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Why A Budget is NOT a Strategy

All too often, companies have a strategic plan, but do not have a culture plan.  Any company without a culture plan to “operationalize” their strategy, is putting their success at risk. 

 

For most companies, September through November marks “budget season” when they establish budgets plans for the upcoming year. Unfortunately, research ranges from a bleak 3% of companies whose executives say they are successful at executing their strategies, to at best—30% of organizations that integrate its plans into its daily operations with high effectiveness.

 

Why?  Because a budget is NOT a strategy. 

 

There are many reasons most budgets come up short.  A primary factor is because we treat budget/planning as an event and over complicate the process.  In order to get everyone on the same page, budget and planning should be simplified to a “system of reinforcing activities” focused on two primary areas:  

 

  1. Client Development

  2. Talent Development

In this article, I'll focus on Client Development:

 

It starts with building a revenue plan customer by customer at the grass-roots level.  In order to build a plan you have to know how your customer feels about you.  Revenue trends are only part of the story.  If you don’t regularly survey your customers through a Net Promoter Score (NPS) survey to measure client loyalty, then you are starting off at a disadvantage.  Once an NPS survey is complete, you can cross- reference the data with the following:

 

  1. Client Revenue Retention:  what were your historic trends for both client retention and revenue retention?  They can be vastly different.  These should be measured year over year and reported on monthly so there are no surprises when it comes to the budget process. Customers that rate you low (<7) on NPS  should be addressed immediately to prevent defection.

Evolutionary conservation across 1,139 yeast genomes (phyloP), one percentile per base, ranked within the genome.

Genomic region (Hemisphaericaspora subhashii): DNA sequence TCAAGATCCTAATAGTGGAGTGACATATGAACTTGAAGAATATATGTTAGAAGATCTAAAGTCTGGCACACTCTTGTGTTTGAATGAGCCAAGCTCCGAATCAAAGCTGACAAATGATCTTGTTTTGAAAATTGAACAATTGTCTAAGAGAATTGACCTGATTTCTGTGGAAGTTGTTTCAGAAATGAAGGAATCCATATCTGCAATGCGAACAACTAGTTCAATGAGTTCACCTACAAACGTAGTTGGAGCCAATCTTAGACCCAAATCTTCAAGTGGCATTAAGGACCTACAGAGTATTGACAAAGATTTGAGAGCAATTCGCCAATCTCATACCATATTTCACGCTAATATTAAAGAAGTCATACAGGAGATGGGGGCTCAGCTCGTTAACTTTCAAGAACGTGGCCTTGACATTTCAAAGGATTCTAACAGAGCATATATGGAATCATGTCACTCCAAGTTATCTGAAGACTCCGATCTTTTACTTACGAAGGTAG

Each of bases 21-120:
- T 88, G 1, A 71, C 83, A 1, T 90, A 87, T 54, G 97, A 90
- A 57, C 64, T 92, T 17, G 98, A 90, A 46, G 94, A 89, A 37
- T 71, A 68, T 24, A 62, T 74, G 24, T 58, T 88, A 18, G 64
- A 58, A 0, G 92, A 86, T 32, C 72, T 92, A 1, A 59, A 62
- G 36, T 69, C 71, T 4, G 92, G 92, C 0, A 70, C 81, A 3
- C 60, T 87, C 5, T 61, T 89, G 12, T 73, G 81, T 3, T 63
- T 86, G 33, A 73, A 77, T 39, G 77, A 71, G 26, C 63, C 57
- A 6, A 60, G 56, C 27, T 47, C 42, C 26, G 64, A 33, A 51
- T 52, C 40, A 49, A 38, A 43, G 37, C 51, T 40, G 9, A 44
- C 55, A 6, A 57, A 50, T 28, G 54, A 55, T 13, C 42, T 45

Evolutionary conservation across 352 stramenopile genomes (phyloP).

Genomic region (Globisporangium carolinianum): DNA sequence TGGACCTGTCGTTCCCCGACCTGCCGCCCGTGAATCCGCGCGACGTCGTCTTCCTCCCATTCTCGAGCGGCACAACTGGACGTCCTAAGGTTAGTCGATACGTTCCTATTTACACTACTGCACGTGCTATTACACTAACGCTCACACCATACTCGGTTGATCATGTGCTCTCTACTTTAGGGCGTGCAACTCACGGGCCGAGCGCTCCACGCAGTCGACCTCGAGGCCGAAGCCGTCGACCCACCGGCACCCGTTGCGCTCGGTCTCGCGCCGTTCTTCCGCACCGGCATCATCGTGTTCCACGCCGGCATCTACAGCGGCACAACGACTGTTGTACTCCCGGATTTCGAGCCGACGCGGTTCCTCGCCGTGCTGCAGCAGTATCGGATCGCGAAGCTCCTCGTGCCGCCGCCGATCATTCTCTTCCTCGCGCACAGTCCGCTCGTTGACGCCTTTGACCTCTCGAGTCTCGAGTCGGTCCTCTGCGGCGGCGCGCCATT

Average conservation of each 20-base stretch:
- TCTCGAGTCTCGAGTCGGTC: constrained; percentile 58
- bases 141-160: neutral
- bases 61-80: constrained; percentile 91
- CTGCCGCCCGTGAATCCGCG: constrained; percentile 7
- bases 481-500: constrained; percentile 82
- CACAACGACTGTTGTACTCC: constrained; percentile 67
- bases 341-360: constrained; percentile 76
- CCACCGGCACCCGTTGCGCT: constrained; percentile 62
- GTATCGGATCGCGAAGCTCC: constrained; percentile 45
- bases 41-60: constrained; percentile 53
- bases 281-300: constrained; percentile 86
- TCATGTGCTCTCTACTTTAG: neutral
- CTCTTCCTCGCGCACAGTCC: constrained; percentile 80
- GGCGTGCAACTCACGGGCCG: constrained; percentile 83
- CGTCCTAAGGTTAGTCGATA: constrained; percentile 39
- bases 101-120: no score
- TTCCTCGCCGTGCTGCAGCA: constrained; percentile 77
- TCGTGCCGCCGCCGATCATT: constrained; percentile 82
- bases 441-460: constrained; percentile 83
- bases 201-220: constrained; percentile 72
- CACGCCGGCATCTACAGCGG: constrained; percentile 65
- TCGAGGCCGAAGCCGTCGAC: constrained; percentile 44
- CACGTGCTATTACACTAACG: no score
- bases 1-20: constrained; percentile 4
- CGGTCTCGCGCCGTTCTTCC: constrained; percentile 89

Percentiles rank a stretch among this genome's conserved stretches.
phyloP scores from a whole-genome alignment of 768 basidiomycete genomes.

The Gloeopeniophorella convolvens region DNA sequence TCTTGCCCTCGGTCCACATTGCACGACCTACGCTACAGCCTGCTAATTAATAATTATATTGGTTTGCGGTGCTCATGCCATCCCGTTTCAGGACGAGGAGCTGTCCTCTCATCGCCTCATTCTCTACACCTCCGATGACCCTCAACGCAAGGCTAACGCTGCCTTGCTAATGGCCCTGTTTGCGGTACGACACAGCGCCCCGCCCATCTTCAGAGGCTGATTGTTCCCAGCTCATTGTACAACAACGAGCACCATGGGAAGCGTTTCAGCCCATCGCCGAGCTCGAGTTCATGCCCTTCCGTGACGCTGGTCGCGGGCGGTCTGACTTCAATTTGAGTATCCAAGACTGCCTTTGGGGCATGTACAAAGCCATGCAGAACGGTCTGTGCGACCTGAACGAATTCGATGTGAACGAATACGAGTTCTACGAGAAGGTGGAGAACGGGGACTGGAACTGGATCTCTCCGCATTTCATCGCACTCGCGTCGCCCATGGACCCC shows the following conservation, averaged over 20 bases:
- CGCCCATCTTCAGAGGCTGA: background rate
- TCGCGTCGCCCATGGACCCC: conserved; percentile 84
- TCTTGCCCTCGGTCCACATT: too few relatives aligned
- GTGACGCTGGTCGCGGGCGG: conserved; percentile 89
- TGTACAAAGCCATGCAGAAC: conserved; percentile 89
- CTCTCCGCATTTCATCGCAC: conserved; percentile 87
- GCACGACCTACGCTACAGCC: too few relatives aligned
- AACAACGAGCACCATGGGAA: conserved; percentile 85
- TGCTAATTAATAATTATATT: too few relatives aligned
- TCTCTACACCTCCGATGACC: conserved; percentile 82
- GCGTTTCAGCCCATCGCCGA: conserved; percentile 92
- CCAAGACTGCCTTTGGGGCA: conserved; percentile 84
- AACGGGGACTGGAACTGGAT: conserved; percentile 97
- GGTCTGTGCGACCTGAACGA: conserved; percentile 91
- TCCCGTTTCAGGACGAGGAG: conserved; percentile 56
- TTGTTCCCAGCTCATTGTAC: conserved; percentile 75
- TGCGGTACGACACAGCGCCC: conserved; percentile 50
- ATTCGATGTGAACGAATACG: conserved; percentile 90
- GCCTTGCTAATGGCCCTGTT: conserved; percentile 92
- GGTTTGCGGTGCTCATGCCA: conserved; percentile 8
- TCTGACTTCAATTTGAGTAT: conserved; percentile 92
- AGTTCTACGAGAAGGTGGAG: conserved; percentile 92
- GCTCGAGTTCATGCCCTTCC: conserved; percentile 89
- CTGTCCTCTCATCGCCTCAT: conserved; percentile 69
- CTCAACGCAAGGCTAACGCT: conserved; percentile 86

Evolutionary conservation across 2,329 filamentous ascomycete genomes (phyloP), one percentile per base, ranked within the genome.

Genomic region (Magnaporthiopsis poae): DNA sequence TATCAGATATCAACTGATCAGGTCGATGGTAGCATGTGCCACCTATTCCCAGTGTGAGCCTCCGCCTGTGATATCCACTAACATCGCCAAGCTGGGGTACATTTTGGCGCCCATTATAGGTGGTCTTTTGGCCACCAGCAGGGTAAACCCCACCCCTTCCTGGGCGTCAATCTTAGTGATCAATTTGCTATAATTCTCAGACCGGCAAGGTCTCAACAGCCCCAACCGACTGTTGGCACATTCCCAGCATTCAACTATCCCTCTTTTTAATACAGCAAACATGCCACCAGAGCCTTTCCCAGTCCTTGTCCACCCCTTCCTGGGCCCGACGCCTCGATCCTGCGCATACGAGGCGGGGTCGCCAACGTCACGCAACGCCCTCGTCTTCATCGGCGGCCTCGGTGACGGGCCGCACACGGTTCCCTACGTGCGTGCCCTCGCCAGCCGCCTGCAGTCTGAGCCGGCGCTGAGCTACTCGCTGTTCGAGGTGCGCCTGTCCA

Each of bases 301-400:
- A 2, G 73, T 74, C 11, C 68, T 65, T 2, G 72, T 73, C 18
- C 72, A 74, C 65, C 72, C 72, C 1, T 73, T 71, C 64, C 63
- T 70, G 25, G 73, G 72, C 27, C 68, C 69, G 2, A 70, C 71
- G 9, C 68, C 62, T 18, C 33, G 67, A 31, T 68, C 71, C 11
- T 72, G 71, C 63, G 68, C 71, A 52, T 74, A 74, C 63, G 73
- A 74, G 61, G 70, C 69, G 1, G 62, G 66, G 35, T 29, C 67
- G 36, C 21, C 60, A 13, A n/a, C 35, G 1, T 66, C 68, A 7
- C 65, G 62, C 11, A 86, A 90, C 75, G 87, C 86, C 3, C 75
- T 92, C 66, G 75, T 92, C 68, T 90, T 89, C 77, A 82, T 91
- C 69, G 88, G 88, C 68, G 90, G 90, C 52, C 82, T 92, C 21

2. Cross-Sell, Up-Sell:  how will you expand in existing customers?  Do you have a key account planning process whereby your team is focused on advancing the relationship by solving new customer problems—customer by customer?  Customers that rate you high (9, 10) are your greatest opportunities for cross-selling and up-selling.

  3. New client acquisition:  how many new clients will you acquire this year?  What is your historical performance?  What is your historical win/loss ratio?  If you are not reporting on these monthly, again, you are at a distinct disadvantage. Optimism will prevail over historical performance.

  4. New service product and offerings:  how much will you sell and what equipment, technology or other investments will be made to secure this revenue?

  5. New office openings:  how many, when and where?

  6. Price/rate/margin increases:  how much have you historically been able to pass on to the customer and what will you budget for the upcoming year?

Fall is for planning.  Client development.  Talent development.  Surveying both clients and employees annually should be an integral part of the process.  Unfortunately, most companies’ budget and planning processes fall woefully short and are focused purely on historical trend lines without truly understanding and addressing root cause. 

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